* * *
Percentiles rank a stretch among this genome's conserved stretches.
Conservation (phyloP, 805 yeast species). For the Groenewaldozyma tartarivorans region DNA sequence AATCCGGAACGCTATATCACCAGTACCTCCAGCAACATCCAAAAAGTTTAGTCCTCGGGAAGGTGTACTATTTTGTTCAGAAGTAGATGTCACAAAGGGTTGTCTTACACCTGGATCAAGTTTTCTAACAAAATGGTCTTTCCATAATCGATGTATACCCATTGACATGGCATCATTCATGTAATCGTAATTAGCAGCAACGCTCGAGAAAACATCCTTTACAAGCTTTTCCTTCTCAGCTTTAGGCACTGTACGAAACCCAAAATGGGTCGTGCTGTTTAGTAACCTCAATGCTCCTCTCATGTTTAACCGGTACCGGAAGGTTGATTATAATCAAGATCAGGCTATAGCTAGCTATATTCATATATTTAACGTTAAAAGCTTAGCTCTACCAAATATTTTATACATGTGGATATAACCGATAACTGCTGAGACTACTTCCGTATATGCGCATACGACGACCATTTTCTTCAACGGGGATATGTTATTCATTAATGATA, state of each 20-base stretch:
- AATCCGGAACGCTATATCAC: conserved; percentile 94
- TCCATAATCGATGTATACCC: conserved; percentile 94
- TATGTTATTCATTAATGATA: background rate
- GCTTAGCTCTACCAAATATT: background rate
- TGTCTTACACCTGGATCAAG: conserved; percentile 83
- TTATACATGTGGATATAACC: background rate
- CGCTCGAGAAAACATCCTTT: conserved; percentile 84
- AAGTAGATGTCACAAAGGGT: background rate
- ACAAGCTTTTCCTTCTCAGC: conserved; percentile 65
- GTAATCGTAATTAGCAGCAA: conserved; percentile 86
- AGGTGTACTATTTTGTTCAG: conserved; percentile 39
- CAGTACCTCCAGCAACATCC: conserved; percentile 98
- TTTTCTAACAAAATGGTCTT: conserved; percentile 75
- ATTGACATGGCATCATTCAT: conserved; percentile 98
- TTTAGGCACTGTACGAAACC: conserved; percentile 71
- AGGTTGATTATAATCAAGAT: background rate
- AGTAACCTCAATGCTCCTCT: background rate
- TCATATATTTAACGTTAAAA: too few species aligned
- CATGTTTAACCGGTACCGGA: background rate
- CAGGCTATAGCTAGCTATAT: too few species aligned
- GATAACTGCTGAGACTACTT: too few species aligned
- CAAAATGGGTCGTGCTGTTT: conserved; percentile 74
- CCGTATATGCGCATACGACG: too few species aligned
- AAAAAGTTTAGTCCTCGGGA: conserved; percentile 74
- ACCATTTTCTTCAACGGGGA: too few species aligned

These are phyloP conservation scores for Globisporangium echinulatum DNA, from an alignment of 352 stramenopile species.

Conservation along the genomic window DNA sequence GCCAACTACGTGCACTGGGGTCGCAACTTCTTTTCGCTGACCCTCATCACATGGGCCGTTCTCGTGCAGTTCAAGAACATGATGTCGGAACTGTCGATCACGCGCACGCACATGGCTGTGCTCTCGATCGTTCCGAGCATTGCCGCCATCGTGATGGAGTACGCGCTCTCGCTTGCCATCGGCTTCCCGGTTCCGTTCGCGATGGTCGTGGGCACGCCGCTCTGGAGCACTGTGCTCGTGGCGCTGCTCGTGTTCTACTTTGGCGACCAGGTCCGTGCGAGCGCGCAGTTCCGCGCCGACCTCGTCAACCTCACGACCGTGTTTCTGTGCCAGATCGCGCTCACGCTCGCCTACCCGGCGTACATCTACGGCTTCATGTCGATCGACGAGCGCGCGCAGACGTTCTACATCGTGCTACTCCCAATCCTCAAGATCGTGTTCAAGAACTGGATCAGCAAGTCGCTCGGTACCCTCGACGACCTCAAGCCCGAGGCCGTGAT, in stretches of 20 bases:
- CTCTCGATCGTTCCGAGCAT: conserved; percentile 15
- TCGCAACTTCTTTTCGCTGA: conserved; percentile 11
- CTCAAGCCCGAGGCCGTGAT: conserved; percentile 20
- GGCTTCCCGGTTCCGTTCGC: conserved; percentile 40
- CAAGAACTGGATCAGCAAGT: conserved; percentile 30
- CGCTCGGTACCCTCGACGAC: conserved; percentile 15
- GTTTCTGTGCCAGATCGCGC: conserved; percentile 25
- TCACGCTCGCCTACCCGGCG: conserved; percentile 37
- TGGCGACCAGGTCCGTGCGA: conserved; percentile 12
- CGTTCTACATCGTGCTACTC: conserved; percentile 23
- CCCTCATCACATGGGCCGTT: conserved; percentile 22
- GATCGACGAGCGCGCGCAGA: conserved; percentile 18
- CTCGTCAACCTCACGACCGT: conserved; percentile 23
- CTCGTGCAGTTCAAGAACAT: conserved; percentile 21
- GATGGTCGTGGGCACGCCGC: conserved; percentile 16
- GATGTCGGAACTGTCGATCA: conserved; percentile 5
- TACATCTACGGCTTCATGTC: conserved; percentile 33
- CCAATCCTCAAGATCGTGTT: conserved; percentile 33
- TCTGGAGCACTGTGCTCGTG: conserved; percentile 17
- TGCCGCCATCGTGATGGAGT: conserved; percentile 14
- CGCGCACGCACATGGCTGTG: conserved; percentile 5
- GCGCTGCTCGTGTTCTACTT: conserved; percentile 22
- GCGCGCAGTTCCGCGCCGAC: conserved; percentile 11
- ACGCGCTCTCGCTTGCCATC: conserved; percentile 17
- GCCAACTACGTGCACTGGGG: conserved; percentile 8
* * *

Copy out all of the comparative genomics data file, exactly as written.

Percentiles rank a stretch among this genome's conserved stretches.
Conservation (phyloP, 805 yeast species). For the Groenewaldozyma tartarivorans region DNA sequence AATCCGGAACGCTATATCACCAGTACCTCCAGCAACATCCAAAAAGTTTAGTCCTCGGGAAGGTGTACTATTTTGTTCAGAAGTAGATGTCACAAAGGGTTGTCTTACACCTGGATCAAGTTTTCTAACAAAATGGTCTTTCCATAATCGATGTATACCCATTGACATGGCATCATTCATGTAATCGTAATTAGCAGCAACGCTCGAGAAAACATCCTTTACAAGCTTTTCCTTCTCAGCTTTAGGCACTGTACGAAACCCAAAATGGGTCGTGCTGTTTAGTAACCTCAATGCTCCTCTCATGTTTAACCGGTACCGGAAGGTTGATTATAATCAAGATCAGGCTATAGCTAGCTATATTCATATATTTAACGTTAAAAGCTTAGCTCTACCAAATATTTTATACATGTGGATATAACCGATAACTGCTGAGACTACTTCCGTATATGCGCATACGACGACCATTTTCTTCAACGGGGATATGTTATTCATTAATGATA, state of each 20-base stretch:
- AATCCGGAACGCTATATCAC: conserved; percentile 94
- TCCATAATCGATGTATACCC: conserved; percentile 94
- TATGTTATTCATTAATGATA: background rate
- GCTTAGCTCTACCAAATATT: background rate
- TGTCTTACACCTGGATCAAG: conserved; percentile 83
- TTATACATGTGGATATAACC: background rate
- CGCTCGAGAAAACATCCTTT: conserved; percentile 84
- AAGTAGATGTCACAAAGGGT: background rate
- ACAAGCTTTTCCTTCTCAGC: conserved; percentile 65
- GTAATCGTAATTAGCAGCAA: conserved; percentile 86
- AGGTGTACTATTTTGTTCAG: conserved; percentile 39
- CAGTACCTCCAGCAACATCC: conserved; percentile 98
- TTTTCTAACAAAATGGTCTT: conserved; percentile 75
- ATTGACATGGCATCATTCAT: conserved; percentile 98
- TTTAGGCACTGTACGAAACC: conserved; percentile 71
- AGGTTGATTATAATCAAGAT: background rate
- AGTAACCTCAATGCTCCTCT: background rate
- TCATATATTTAACGTTAAAA: too few species aligned
- CATGTTTAACCGGTACCGGA: background rate
- CAGGCTATAGCTAGCTATAT: too few species aligned
- GATAACTGCTGAGACTACTT: too few species aligned
- CAAAATGGGTCGTGCTGTTT: conserved; percentile 74
- CCGTATATGCGCATACGACG: too few species aligned
- AAAAAGTTTAGTCCTCGGGA: conserved; percentile 74
- ACCATTTTCTTCAACGGGGA: too few species aligned

These are phyloP conservation scores for Globisporangium echinulatum DNA, from an alignment of 352 stramenopile species.

Conservation along the genomic window DNA sequence GCCAACTACGTGCACTGGGGTCGCAACTTCTTTTCGCTGACCCTCATCACATGGGCCGTTCTCGTGCAGTTCAAGAACATGATGTCGGAACTGTCGATCACGCGCACGCACATGGCTGTGCTCTCGATCGTTCCGAGCATTGCCGCCATCGTGATGGAGTACGCGCTCTCGCTTGCCATCGGCTTCCCGGTTCCGTTCGCGATGGTCGTGGGCACGCCGCTCTGGAGCACTGTGCTCGTGGCGCTGCTCGTGTTCTACTTTGGCGACCAGGTCCGTGCGAGCGCGCAGTTCCGCGCCGACCTCGTCAACCTCACGACCGTGTTTCTGTGCCAGATCGCGCTCACGCTCGCCTACCCGGCGTACATCTACGGCTTCATGTCGATCGACGAGCGCGCGCAGACGTTCTACATCGTGCTACTCCCAATCCTCAAGATCGTGTTCAAGAACTGGATCAGCAAGTCGCTCGGTACCCTCGACGACCTCAAGCCCGAGGCCGTGAT, in stretches of 20 bases:
- CTCTCGATCGTTCCGAGCAT: conserved; percentile 15
- TCGCAACTTCTTTTCGCTGA: conserved; percentile 11
- CTCAAGCCCGAGGCCGTGAT: conserved; percentile 20
- GGCTTCCCGGTTCCGTTCGC: conserved; percentile 40
- CAAGAACTGGATCAGCAAGT: conserved; percentile 30
- CGCTCGGTACCCTCGACGAC: conserved; percentile 15
- GTTTCTGTGCCAGATCGCGC: conserved; percentile 25
- TCACGCTCGCCTACCCGGCG: conserved; percentile 37
- TGGCGACCAGGTCCGTGCGA: conserved; percentile 12
- CGTTCTACATCGTGCTACTC: conserved; percentile 23
- CCCTCATCACATGGGCCGTT: conserved; percentile 22
- GATCGACGAGCGCGCGCAGA: conserved; percentile 18
- CTCGTCAACCTCACGACCGT: conserved; percentile 23
- CTCGTGCAGTTCAAGAACAT: conserved; percentile 21
- GATGGTCGTGGGCACGCCGC: conserved; percentile 16
- GATGTCGGAACTGTCGATCA: conserved; percentile 5
- TACATCTACGGCTTCATGTC: conserved; percentile 33
- CCAATCCTCAAGATCGTGTT: conserved; percentile 33
- TCTGGAGCACTGTGCTCGTG: conserved; percentile 17
- TGCCGCCATCGTGATGGAGT: conserved; percentile 14
- CGCGCACGCACATGGCTGTG: conserved; percentile 5
- GCGCTGCTCGTGTTCTACTT: conserved; percentile 22
- GCGCGCAGTTCCGCGCCGAC: conserved; percentile 11
- ACGCGCTCTCGCTTGCCATC: conserved; percentile 17
- GCCAACTACGTGCACTGGGG: conserved; percentile 8